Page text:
Have you ever wondered about the role state boards play in nursing licensure or how they might affect you and your career? We have the answers for you.
This article explains what you need to know about state boards of nursing (BON) as a nurse or nursing student. Read on for information about nursing regulatory bodies and its main functions, such as its part in nurse licensure and disciplinary actions.
Nursing Regulatory Bodies Explained
State boards of nursing oversee all administrative aspects of nurse licensing for each state.
All 50 states, including the District of Columbia, American Samoa, Guam, the Northern Mariana Islands, and the Virgin Islands, have individual boards of nursing. Collectively, these organizations make up the National Council of State Boards of Nursing (NCSBN). NCSBN administers the National Council Licensure Examination for Registered Nurses (NCLEX-RN), which prospective RNs must pass before practicing professionally.
The combination of licensing and taking board exams ensures nurse competency and ongoing continuing education efforts are upheld.
Some policies remain consistent across states, such as passing the NCLEX-RN, but other policies vary by state. Check your specific state nursing board for the most relevant requirements for becoming a nurse in your state.
4 Main Functions of the Board of Nursing
What are the four main functions of the board of nursing? State boards of nursing evaluate license applications, issue licenses, renew licenses, and take disciplinary action in response to professional misconduct.
- Evaluating Licensure Applications: The state board of nursing evaluates applications to make sure nursing applicants possess the appropriate education, have passed the NCLEX-RN, and completed background checks.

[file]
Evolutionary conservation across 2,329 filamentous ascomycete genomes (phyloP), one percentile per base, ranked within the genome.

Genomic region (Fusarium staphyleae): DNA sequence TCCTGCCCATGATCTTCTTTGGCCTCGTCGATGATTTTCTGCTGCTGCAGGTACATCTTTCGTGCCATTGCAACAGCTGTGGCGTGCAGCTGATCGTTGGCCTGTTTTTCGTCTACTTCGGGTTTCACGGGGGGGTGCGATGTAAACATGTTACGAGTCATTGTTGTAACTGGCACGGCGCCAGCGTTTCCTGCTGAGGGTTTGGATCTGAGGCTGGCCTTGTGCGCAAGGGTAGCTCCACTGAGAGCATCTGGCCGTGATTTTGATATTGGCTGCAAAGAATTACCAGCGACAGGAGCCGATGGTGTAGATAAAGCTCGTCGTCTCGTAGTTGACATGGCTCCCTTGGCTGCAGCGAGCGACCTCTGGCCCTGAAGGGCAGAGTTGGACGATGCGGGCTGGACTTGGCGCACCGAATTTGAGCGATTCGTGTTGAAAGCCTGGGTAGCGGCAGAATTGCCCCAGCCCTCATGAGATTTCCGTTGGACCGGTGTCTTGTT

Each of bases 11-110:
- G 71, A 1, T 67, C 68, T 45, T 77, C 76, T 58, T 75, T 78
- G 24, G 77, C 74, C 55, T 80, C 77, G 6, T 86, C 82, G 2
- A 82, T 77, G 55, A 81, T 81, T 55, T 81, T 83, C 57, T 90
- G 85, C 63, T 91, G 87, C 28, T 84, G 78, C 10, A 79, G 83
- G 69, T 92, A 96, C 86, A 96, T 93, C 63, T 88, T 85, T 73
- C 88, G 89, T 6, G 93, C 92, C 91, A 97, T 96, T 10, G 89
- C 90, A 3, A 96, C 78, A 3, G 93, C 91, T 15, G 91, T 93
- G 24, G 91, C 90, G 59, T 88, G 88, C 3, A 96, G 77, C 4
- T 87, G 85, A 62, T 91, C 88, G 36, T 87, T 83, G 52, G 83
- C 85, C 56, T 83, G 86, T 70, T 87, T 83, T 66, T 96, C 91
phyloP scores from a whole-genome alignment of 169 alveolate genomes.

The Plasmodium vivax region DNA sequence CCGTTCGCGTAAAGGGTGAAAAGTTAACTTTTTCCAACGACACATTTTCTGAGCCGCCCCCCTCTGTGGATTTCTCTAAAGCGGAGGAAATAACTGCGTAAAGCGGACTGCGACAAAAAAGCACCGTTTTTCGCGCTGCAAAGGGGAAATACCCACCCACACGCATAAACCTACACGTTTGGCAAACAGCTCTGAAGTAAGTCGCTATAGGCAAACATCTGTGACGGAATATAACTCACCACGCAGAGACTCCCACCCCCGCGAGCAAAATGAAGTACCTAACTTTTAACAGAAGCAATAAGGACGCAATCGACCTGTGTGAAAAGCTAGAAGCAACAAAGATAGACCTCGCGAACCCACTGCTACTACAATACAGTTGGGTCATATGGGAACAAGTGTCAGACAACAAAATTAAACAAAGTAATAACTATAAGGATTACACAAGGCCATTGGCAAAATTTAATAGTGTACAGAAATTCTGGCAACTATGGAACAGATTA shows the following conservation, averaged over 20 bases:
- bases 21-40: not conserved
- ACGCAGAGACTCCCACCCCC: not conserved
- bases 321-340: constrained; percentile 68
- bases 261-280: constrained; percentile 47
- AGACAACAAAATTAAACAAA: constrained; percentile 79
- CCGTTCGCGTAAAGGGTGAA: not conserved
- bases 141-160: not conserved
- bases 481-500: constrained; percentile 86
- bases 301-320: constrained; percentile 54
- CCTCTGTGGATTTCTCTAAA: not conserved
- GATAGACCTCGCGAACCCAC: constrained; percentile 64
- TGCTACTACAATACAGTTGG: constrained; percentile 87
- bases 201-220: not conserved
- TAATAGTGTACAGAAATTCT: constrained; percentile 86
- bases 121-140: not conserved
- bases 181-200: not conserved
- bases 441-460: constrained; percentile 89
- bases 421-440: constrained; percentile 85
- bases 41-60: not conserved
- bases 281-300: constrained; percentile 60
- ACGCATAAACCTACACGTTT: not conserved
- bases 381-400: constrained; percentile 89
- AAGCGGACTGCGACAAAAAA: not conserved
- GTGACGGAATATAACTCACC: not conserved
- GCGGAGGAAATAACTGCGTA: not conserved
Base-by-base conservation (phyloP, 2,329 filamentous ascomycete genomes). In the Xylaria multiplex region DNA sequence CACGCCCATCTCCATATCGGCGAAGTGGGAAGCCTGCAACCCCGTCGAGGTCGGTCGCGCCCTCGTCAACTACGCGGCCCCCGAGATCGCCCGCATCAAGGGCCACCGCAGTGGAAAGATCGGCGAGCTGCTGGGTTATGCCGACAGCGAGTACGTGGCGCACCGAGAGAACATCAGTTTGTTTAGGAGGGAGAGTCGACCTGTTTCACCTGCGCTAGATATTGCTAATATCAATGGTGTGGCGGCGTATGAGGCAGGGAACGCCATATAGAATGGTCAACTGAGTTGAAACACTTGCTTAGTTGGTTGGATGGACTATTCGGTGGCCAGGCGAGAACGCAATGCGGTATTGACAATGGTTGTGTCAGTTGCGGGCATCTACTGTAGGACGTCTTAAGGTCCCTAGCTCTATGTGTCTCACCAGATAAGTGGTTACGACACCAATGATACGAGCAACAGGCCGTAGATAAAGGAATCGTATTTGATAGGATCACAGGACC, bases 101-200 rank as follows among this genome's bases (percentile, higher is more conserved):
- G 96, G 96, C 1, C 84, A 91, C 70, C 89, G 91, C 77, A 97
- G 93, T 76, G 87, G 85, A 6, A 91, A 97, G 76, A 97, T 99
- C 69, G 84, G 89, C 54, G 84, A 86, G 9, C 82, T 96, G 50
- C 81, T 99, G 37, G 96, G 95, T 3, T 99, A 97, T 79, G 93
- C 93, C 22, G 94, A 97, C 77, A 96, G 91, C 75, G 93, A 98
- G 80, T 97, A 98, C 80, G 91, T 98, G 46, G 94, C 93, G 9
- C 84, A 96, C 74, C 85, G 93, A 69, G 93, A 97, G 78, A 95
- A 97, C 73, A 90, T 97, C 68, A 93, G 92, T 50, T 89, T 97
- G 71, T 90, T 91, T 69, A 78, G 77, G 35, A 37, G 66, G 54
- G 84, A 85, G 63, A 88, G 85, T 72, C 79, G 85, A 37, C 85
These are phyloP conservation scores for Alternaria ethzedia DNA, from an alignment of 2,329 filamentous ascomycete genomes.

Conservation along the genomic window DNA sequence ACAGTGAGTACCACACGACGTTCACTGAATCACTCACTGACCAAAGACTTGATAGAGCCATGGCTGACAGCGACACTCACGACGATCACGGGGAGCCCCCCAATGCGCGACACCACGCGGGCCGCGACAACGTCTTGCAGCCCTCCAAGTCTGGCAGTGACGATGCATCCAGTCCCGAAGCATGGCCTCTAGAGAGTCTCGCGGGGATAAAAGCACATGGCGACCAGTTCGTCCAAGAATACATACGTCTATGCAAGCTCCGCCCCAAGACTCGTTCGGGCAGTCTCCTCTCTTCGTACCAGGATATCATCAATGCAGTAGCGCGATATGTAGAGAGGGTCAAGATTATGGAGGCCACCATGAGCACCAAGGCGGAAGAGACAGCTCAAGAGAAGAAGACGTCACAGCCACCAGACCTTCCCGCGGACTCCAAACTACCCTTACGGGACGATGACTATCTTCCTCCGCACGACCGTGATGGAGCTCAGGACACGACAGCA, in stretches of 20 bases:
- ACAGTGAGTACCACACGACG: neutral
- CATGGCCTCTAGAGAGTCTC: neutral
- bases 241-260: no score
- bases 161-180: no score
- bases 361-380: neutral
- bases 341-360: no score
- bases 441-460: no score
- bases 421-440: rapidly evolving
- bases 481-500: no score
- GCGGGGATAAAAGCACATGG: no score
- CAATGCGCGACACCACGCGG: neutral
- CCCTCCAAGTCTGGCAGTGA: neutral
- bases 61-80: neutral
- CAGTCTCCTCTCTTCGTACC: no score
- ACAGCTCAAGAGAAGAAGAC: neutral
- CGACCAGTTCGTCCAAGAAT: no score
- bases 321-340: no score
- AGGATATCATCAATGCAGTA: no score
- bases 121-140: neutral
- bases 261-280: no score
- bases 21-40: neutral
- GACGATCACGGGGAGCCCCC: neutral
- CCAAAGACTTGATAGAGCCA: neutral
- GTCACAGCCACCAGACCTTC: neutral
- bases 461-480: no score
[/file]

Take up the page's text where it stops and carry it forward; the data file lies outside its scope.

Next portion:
- Issuing Licenses: The state board of nursing issues licenses and maintains a list of licensed nurses. These listings are available to the public and healthcare providers.
- Renewing Licenses: To renew licenses, nurses must participate in continuing professional education and must be in good standing. The state board of nursing determines the specific renewal requirements.
- Taking Disciplinary Action: If a nurse becomes accused of violating laws or nursing regulations, the state board of nursing conducts an investigation and may issue disciplinary action, such as a reprimand or loss of the nursing license.
How State Nursing Regulations Work
The Nurse Practice Act (NPA) determines nursing license requirements, defines the scope of nursing practice, establishes the types of licenses and the requirements for receiving each license, and sets the state board of nursing's makeup and roles.
State boards work with the NPA by enforcing rules and regulations that are state-specific for licensure and scope of practice in specific areas.
While NPAs across states might share similar licenses and requirements, they vary in other aspects. To practice in a state, nurses must comply with that state's licensing requirements and NPA.